+ service. This behavior is mandated by the [SMC calling convention PDD]
+ [SMCCC].
+
+
+### Normal world software execution
+
+BL3-1 uses the entrypoint information provided by BL2 to jump to the normal
+world software image at the highest available Exception Level (EL2 if
+available, otherwise EL1).
+
+
+### Memory layout on Base FVP ###
+
+The current implementation of the image loader has some limitations. It is
+designed to load images dynamically, at a load address chosen to minimize memory
+fragmentation. The chosen image location can be either at the top or the bottom
+of free memory. However, until this feature is fully functional, the code also
+contains support for loading images at a link-time fixed address. The code that
+dynamically calculates the load address is bypassed and the load address is
+specified statically by the platform.
+
+BL1 is always loaded at address `0x0`. BL2 and BL3-1 are loaded at specified
+locations in Trusted SRAM. The lack of dynamic image loader support means these
+load addresses must currently be adjusted as the code grows. The individual
+images must be linked against their ultimate runtime locations.
+
+BL2 is loaded near the top of the Trusted SRAM. BL3-1 is loaded between BL1
+and BL2. As a general rule, the following constraints must always be enforced:
+
+1. `BL2_MAX_ADDR <= (<Top of Trusted SRAM>)`
+2. `BL31_BASE >= BL1_MAX_ADDR`
+3. `BL2_BASE >= BL31_MAX_ADDR`
+
+Constraint 1 is enforced by BL2's linker script. If it is violated then the
+linker will report an error while building BL2 to indicate that it doesn't
+fit. For example:
+
+ aarch64-none-elf-ld: address 0x40400c8 of bl2.elf section `.bss' is not
+ within region `RAM'
+
+This error means that the BL2 base address needs to be moved down. Be sure that
+the new BL2 load address still obeys constraint 3.
+
+Constraints 2 & 3 must currently be checked by hand. To ensure they are
+enforced, first determine the maximum addresses used by BL1 and BL3-1. This can
+be deduced from the link map files of the different images.
+
+The BL1 link map file (`bl1.map`) gives these 2 values:
+
+* `FIRMWARE_RAM_COHERENT_START`
+* `FIRMWARE_RAM_COHERENT_SIZE`
+
+The maximum address used by BL1 can then be easily determined:
+
+ BL1_MAX_ADDR = FIRMWARE_RAM_COHERENT_START + FIRMWARE_RAM_COHERENT_SIZE
+
+The BL3-1 link map file (`bl31.map`) gives the following value:
+
+* `BL31_DATA_STOP`. This is the the maximum address used by BL3-1.
+
+The current implementation can result in wasted space because a simplified
+`meminfo` structure represents the extents of free memory. For example, to load
+BL2 at address `0x04020000`, the resulting memory layout should be as follows:
+
+ ------------ 0x04040000
+ | | <- Free space (1)
+ |----------|
+ | BL2 |
+ |----------| BL2_BASE (0x0402D000)
+ | | <- Free space (2)
+ |----------|
+ | BL1 |
+ ------------ 0x04000000
+
+In the current implementation, we need to specify whether BL2 is loaded at the
+top or bottom of the free memory. BL2 is top-loaded so in the example above,
+the free space (1) above BL2 is hidden, resulting in the following view of
+memory:
+
+ ------------ 0x04040000
+ | |
+ | |
+ | BL2 |
+ |----------| BL2_BASE (0x0402D000)
+ | | <- Free space (2)
+ |----------|
+ | BL1 |
+ ------------ 0x04000000
+
+BL3-1 is bottom-loaded above BL1. For example, if BL3-1 is bottom-loaded at
+`0x0400E000`, the memory layout should look like this:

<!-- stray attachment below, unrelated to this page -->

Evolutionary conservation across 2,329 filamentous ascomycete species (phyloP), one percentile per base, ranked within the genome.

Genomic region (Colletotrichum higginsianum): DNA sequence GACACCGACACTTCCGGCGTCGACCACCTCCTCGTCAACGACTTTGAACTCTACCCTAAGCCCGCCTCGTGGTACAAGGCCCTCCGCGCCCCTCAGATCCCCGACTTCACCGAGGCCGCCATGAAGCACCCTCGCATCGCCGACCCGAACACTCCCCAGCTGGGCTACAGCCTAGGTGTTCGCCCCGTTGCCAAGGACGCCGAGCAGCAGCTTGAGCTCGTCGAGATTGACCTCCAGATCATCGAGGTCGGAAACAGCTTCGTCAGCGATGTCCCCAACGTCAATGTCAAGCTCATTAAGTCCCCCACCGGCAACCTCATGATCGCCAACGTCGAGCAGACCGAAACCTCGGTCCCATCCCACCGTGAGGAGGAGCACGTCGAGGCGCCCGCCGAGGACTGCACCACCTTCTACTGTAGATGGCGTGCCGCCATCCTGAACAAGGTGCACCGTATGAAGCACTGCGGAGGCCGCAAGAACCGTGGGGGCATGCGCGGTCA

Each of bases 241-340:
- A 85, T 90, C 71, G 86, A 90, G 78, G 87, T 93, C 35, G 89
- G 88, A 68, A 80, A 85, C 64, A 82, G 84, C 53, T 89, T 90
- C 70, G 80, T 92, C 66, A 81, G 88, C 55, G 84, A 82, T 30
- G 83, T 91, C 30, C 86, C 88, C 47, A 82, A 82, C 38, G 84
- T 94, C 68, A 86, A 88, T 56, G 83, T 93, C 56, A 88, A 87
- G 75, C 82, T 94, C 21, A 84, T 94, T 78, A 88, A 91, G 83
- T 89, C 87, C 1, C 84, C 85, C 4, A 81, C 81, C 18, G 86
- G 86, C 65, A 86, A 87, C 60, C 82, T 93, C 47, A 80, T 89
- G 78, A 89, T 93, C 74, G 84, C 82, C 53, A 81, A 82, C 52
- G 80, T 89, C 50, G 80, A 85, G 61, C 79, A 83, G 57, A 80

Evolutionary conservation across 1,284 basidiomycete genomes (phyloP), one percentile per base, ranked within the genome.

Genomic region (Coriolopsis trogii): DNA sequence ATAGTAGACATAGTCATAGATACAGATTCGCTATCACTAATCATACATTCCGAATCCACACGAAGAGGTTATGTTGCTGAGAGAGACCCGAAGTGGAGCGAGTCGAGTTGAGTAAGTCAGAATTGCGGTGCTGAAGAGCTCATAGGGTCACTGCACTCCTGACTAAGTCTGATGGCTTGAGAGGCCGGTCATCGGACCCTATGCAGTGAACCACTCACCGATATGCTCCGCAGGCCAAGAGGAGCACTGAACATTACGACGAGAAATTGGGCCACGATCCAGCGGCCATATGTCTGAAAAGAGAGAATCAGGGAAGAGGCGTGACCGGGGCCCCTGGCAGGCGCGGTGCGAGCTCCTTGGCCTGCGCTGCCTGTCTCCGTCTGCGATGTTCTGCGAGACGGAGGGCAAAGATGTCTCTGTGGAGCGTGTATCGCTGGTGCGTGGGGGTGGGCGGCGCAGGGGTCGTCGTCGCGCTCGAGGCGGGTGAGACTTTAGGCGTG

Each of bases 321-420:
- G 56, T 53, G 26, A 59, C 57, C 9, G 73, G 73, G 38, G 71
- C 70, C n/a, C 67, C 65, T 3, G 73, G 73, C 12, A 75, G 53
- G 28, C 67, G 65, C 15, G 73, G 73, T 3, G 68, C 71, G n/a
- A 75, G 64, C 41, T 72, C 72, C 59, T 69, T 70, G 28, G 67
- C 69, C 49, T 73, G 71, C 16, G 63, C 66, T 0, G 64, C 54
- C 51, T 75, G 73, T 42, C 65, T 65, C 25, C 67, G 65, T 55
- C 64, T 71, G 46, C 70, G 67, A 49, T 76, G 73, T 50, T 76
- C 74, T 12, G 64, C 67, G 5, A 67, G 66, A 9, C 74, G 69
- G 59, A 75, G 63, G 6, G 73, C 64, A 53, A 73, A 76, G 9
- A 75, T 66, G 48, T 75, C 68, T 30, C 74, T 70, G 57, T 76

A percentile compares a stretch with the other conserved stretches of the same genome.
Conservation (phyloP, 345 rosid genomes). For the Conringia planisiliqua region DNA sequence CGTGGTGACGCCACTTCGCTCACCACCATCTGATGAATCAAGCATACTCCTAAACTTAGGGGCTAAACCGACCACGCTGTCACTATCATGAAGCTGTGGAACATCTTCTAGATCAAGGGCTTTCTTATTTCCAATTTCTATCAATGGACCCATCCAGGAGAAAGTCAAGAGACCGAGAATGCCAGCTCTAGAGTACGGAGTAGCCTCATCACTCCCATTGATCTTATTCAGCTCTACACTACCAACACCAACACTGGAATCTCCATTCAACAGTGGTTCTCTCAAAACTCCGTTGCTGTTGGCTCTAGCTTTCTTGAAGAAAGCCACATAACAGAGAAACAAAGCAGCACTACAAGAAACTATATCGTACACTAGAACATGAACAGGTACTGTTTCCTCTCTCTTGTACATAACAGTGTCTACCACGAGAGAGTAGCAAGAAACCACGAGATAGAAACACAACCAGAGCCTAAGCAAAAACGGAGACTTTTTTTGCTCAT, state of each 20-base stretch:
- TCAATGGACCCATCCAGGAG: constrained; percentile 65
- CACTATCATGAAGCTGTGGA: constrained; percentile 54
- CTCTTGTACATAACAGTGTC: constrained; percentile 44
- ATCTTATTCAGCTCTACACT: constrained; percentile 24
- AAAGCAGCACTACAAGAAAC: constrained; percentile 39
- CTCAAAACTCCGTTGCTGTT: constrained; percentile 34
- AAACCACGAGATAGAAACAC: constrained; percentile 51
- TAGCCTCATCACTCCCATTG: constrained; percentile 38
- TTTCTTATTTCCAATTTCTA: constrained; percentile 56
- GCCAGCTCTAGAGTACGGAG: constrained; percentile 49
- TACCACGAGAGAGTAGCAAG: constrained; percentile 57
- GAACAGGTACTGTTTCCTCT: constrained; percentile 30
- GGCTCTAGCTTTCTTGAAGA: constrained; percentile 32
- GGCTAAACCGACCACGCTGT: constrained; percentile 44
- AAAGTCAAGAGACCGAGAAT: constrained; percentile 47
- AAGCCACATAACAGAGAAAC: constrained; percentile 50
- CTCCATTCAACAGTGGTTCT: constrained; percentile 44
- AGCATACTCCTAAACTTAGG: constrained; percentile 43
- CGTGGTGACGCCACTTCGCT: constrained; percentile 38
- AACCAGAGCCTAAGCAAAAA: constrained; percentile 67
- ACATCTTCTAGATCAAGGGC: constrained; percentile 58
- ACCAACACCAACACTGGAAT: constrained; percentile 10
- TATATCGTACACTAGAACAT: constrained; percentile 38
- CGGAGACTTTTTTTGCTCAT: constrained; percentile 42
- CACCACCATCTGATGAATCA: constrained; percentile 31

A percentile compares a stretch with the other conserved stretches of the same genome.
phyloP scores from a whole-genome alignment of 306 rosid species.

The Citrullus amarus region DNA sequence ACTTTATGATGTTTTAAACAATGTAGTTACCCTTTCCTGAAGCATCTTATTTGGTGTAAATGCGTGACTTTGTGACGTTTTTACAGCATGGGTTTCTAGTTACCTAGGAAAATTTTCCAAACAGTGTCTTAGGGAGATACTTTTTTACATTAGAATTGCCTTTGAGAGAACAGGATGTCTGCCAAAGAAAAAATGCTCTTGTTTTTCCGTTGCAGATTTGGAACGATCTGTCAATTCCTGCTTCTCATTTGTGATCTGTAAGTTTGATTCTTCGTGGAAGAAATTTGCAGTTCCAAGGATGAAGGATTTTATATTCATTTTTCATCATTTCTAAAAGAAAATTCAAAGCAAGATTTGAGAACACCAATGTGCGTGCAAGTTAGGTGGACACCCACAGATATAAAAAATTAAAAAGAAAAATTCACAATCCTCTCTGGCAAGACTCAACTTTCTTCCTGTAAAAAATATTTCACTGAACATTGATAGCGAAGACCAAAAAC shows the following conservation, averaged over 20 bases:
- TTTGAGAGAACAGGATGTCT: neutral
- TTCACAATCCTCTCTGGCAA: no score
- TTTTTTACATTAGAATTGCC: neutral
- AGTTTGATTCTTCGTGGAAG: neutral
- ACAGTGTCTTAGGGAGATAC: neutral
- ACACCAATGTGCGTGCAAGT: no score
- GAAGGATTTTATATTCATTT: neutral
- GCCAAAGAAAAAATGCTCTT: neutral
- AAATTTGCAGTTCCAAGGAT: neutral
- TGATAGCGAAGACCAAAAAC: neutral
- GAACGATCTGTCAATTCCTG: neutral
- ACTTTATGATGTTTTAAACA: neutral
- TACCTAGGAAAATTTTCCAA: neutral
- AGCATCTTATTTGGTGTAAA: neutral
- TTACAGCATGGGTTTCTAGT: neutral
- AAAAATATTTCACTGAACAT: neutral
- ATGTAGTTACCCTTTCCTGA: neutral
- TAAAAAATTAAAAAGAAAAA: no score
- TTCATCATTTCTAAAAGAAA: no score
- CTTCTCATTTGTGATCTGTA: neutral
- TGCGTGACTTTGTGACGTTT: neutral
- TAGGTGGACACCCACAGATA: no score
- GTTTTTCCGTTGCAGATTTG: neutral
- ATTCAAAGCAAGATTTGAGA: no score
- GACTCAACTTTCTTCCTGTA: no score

+
+ ------------ 0x04040000
+ | |
+ | |
+ | BL2 |
+ |----------| BL2_BASE (0x0402D000)
+ | | <- Free space (2)
+ | |
+ |----------|
+ | |
+ | BL31 |
+ |----------| BL31_BASE (0x0400E000)
+ | | <- Free space (3)
+ |----------|
+ | BL1 |
+ ------------ 0x04000000
+
+But the free space (3) between BL1 and BL3-1 is wasted, resulting in the
+following view:
+
+ ------------ 0x04040000
+ | |
+ | |
+ | BL2 |
+ |----------| BL2_BASE (0x0402D000)
+ | | <- Free space (2)
+ | |
+ |----------|
+ | |
+ | |
+ | BL31 | BL31_BASE (0x0400E000)
+ | |
+ |----------|
+ | BL1 |
+ ------------ 0x04000000
+
+
+### Code Structure ###
+
+Trusted Firmware code is logically divided between the three boot loader
+stages mentioned in the previous sections. The code is also divided into the
+following categories (present as directories in the source code):
+
+* **Architecture specific.** This could be AArch32 or AArch64.
+* **Platform specific.** Choice of architecture specific code depends upon
+ the platform.
+* **Common code.** This is platform and architecture agnostic code.
+* **Library code.** This code comprises of functionality commonly used by all
+ other code.
+* **Stage specific.** Code specific to a boot stage.
+* **Drivers.**
+
+Each boot loader stage uses code from one or more of the above mentioned
+categories. Based upon the above, the code layout looks like this:
+
+ Directory Used by BL1? Used by BL2? Used by BL3?
+ bl1 Yes No No
+ bl2 No Yes No
+ bl31 No No Yes
+ arch Yes Yes Yes
+ plat Yes Yes Yes
+ drivers Yes No Yes
+ common Yes Yes Yes
+ lib Yes Yes Yes
+
+All assembler files have the `.S` extension. The linker files for each boot
+stage has the `.ld.S` extension. These are processed by GCC to create the
+resultant `.ld` files used for linking.
+
+FDTs provide a description of the hardware platform and is used by the Linux
+kernel at boot time. These can be found in the `fdts` directory.
+
+
+4. References
+--------------
+
+1. Trusted Board Boot Requirements CLIENT PDD (ARM DEN 0006B-5). Available
+ under NDA through your ARM account representative.
+
+2. [Power State Coordination Interface PDD (ARM DEN 0022B.b)][PSCI].
+
+3. [SMC Calling Convention PDD (ARM DEN 0028A)][SMCCC].
+
+
+- - - - - - - - - - - - - - - - - - - - - - - - - -
+
+_Copyright (c) 2013 ARM Ltd. All rights reserved._
+
+
+[Change Log]: change-log.md
+
+[Linaro Toolchain]: http://releases.linaro.org/13.09/components/toolchain/binaries/
+[EDK2]: http://sourceforge.net/projects/edk2/files/ARM/aarch64-uefi-rev14582.tgz/download
+[DS-5]: http://www.arm.com/products/tools/software-tools/ds-5/index.php
+[PSCI]: http://infocenter.arm.com/help/topic/com.arm.doc.den0022b/index.html "Power State Coordination Interface PDD (ARM DEN 0022B.b)"
+[SMCCC]: http://infocenter.arm.com/help/topic/com.arm.doc.den0028a/index.html "SMC Calling Convention PDD (ARM DEN 0028A)"